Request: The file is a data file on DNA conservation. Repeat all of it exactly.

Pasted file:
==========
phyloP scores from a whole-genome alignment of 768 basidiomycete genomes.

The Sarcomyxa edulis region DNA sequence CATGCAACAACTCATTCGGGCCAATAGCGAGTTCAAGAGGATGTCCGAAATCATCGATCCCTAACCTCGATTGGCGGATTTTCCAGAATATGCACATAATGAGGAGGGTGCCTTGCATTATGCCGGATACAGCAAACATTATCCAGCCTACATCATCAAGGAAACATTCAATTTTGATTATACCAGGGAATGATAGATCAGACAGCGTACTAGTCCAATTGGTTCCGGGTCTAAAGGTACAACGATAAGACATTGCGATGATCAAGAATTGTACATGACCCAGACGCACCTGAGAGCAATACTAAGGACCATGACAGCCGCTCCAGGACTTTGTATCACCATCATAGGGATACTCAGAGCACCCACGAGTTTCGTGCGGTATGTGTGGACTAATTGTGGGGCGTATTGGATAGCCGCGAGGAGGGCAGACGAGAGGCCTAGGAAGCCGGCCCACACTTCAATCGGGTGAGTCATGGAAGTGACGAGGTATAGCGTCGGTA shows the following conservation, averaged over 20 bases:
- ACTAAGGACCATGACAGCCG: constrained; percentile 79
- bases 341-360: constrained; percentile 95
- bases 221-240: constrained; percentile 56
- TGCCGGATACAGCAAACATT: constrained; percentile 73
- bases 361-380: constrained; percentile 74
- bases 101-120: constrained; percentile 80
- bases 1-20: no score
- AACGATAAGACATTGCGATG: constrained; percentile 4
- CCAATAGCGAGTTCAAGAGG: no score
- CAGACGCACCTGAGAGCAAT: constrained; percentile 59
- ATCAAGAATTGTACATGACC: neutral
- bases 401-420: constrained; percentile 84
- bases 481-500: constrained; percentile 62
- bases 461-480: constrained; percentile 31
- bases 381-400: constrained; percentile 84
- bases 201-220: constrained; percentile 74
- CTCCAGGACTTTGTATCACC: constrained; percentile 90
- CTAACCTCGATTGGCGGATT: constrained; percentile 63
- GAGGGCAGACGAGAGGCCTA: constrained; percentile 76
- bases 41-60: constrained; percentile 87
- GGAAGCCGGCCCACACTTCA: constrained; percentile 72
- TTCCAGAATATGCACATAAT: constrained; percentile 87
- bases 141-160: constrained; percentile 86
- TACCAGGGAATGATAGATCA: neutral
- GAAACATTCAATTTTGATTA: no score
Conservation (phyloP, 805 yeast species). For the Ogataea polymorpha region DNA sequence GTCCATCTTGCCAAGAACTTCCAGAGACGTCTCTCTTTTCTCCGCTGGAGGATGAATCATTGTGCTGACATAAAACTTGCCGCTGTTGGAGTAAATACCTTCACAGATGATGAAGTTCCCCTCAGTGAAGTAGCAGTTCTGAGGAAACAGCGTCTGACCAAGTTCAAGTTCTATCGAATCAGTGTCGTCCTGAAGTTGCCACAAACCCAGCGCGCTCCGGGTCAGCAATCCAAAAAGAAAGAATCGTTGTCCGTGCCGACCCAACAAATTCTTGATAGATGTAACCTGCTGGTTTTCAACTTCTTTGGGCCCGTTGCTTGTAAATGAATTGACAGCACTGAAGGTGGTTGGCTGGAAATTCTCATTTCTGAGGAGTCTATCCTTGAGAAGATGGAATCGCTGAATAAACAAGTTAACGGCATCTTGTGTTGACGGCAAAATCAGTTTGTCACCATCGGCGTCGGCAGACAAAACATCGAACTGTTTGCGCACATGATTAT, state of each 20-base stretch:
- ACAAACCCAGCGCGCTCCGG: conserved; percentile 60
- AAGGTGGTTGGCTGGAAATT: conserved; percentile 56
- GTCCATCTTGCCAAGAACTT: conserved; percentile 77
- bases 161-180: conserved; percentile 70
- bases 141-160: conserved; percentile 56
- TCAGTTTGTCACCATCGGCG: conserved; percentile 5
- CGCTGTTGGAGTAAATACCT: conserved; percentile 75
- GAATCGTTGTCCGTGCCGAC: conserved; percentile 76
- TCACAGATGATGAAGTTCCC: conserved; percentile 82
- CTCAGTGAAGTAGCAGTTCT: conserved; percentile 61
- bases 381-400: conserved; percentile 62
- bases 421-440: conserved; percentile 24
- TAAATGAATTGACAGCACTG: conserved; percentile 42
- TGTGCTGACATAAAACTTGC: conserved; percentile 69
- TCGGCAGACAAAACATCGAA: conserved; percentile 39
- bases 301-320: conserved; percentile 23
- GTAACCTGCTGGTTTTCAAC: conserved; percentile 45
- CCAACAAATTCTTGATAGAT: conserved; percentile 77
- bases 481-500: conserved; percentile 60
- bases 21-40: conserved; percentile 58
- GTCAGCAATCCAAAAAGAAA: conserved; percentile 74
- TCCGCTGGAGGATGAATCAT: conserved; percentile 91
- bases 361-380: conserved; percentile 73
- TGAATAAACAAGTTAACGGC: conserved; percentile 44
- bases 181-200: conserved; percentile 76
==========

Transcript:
phyloP scores from a whole-genome alignment of 768 basidiomycete genomes.

The Sarcomyxa edulis region DNA sequence CATGCAACAACTCATTCGGGCCAATAGCGAGTTCAAGAGGATGTCCGAAATCATCGATCCCTAACCTCGATTGGCGGATTTTCCAGAATATGCACATAATGAGGAGGGTGCCTTGCATTATGCCGGATACAGCAAACATTATCCAGCCTACATCATCAAGGAAACATTCAATTTTGATTATACCAGGGAATGATAGATCAGACAGCGTACTAGTCCAATTGGTTCCGGGTCTAAAGGTACAACGATAAGACATTGCGATGATCAAGAATTGTACATGACCCAGACGCACCTGAGAGCAATACTAAGGACCATGACAGCCGCTCCAGGACTTTGTATCACCATCATAGGGATACTCAGAGCACCCACGAGTTTCGTGCGGTATGTGTGGACTAATTGTGGGGCGTATTGGATAGCCGCGAGGAGGGCAGACGAGAGGCCTAGGAAGCCGGCCCACACTTCAATCGGGTGAGTCATGGAAGTGACGAGGTATAGCGTCGGTA shows the following conservation, averaged over 20 bases:
- ACTAAGGACCATGACAGCCG: constrained; percentile 79
- bases 341-360: constrained; percentile 95
- bases 221-240: constrained; percentile 56
- TGCCGGATACAGCAAACATT: constrained; percentile 73
- bases 361-380: constrained; percentile 74
- bases 101-120: constrained; percentile 80
- bases 1-20: no score
- AACGATAAGACATTGCGATG: constrained; percentile 4
- CCAATAGCGAGTTCAAGAGG: no score
- CAGACGCACCTGAGAGCAAT: constrained; percentile 59
- ATCAAGAATTGTACATGACC: neutral
- bases 401-420: constrained; percentile 84
- bases 481-500: constrained; percentile 62
- bases 461-480: constrained; percentile 31
- bases 381-400: constrained; percentile 84
- bases 201-220: constrained; percentile 74
- CTCCAGGACTTTGTATCACC: constrained; percentile 90
- CTAACCTCGATTGGCGGATT: constrained; percentile 63
- GAGGGCAGACGAGAGGCCTA: constrained; percentile 76
- bases 41-60: constrained; percentile 87
- GGAAGCCGGCCCACACTTCA: constrained; percentile 72
- TTCCAGAATATGCACATAAT: constrained; percentile 87
- bases 141-160: constrained; percentile 86
- TACCAGGGAATGATAGATCA: neutral
- GAAACATTCAATTTTGATTA: no score
Conservation (phyloP, 805 yeast species). For the Ogataea polymorpha region DNA sequence GTCCATCTTGCCAAGAACTTCCAGAGACGTCTCTCTTTTCTCCGCTGGAGGATGAATCATTGTGCTGACATAAAACTTGCCGCTGTTGGAGTAAATACCTTCACAGATGATGAAGTTCCCCTCAGTGAAGTAGCAGTTCTGAGGAAACAGCGTCTGACCAAGTTCAAGTTCTATCGAATCAGTGTCGTCCTGAAGTTGCCACAAACCCAGCGCGCTCCGGGTCAGCAATCCAAAAAGAAAGAATCGTTGTCCGTGCCGACCCAACAAATTCTTGATAGATGTAACCTGCTGGTTTTCAACTTCTTTGGGCCCGTTGCTTGTAAATGAATTGACAGCACTGAAGGTGGTTGGCTGGAAATTCTCATTTCTGAGGAGTCTATCCTTGAGAAGATGGAATCGCTGAATAAACAAGTTAACGGCATCTTGTGTTGACGGCAAAATCAGTTTGTCACCATCGGCGTCGGCAGACAAAACATCGAACTGTTTGCGCACATGATTAT, state of each 20-base stretch:
- ACAAACCCAGCGCGCTCCGG: conserved; percentile 60
- AAGGTGGTTGGCTGGAAATT: conserved; percentile 56
- GTCCATCTTGCCAAGAACTT: conserved; percentile 77
- bases 161-180: conserved; percentile 70
- bases 141-160: conserved; percentile 56
- TCAGTTTGTCACCATCGGCG: conserved; percentile 5
- CGCTGTTGGAGTAAATACCT: conserved; percentile 75
- GAATCGTTGTCCGTGCCGAC: conserved; percentile 76
- TCACAGATGATGAAGTTCCC: conserved; percentile 82
- CTCAGTGAAGTAGCAGTTCT: conserved; percentile 61
- bases 381-400: conserved; percentile 62
- bases 421-440: conserved; percentile 24
- TAAATGAATTGACAGCACTG: conserved; percentile 42
- TGTGCTGACATAAAACTTGC: conserved; percentile 69
- TCGGCAGACAAAACATCGAA: conserved; percentile 39
- bases 301-320: conserved; percentile 23
- GTAACCTGCTGGTTTTCAAC: conserved; percentile 45
- CCAACAAATTCTTGATAGAT: conserved; percentile 77
- bases 481-500: conserved; percentile 60
- bases 21-40: conserved; percentile 58
- GTCAGCAATCCAAAAAGAAA: conserved; percentile 74
- TCCGCTGGAGGATGAATCAT: conserved; percentile 91
- bases 361-380: conserved; percentile 73
- TGAATAAACAAGTTAACGGC: conserved; percentile 44
- bases 181-200: conserved; percentile 76